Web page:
If we try to hold on tightly to what we used to be, we will be stuck within this broken grain of wheat, and we will have no future. But, if we take some time to notice how we have survived this year, how what we are doing now relates to what we have done before, and how we can continue living out love of God and love of Neighbor in different and meaningful ways — well, then, we are in a position to grow.
When a seed breaks open, it’s not obvious what the sprout will look like. From the sprout, it is not obvious what the plant will look like.
Both Christendom as a whole, and St. Luke’s as a congregation, are at the point of being cracked open (just like every other congregation in the world). In this past year, we have lived our lives as a “sprout” rather than as a “seed.” Everything was different and odd and uncomfortable. We were fragile. But we have survived. And in the weeks and months and years to come, our job as a church is to live into who we are becoming — not turn back to who we used to be. We can no longer be just a seed. The shell of who and what we were has done it’s work. It kept us sturdy and safe to this point.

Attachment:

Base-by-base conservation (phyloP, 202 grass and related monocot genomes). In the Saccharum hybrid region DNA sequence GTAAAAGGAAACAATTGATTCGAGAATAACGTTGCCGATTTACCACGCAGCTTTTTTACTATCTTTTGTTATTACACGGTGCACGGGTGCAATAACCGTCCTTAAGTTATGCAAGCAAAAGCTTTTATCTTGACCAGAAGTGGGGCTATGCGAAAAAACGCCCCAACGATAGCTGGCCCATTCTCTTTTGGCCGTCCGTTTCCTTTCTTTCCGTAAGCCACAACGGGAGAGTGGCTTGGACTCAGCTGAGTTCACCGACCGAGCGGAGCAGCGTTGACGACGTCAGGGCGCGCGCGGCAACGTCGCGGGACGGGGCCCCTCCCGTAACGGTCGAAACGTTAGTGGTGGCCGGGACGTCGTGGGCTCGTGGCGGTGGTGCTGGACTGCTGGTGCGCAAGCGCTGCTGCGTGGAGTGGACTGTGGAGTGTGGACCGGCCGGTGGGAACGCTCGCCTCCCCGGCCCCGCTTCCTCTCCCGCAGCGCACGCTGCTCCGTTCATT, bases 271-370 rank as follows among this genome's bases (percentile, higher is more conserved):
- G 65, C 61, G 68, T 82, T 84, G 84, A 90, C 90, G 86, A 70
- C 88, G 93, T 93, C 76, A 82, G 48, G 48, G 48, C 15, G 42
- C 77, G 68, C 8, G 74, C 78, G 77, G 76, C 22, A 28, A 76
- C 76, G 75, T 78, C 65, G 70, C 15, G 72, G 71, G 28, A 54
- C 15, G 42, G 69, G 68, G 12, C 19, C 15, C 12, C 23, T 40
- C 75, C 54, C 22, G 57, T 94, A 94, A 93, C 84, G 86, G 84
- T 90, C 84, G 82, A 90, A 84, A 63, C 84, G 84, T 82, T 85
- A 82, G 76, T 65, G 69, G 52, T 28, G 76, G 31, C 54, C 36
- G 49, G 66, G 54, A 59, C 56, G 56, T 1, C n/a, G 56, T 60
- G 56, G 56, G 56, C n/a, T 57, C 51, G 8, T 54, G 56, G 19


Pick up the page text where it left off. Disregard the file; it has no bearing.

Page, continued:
And now, we are a seed cracked open. We are no longer the seed, we are the sprout. And sprouts always, always orient their growth to the Sun. We, at St. Luke’s will orient our growth towards Jesus, the Son.
I do not know what kind of plant we will become. I do not know what St. Luke’s will look like in 20 years or in 5 years or even in 2 years. But I am confident that what we have learned and lived into this year will shape who we become. And I am confident that if we keep our focus fixed on following the Son, we as a church will become more than we ever imagined.
“…unless a grain of wheat falls into the earth and dies, it remains just a single grain; but if it dies, it bears much fruit.”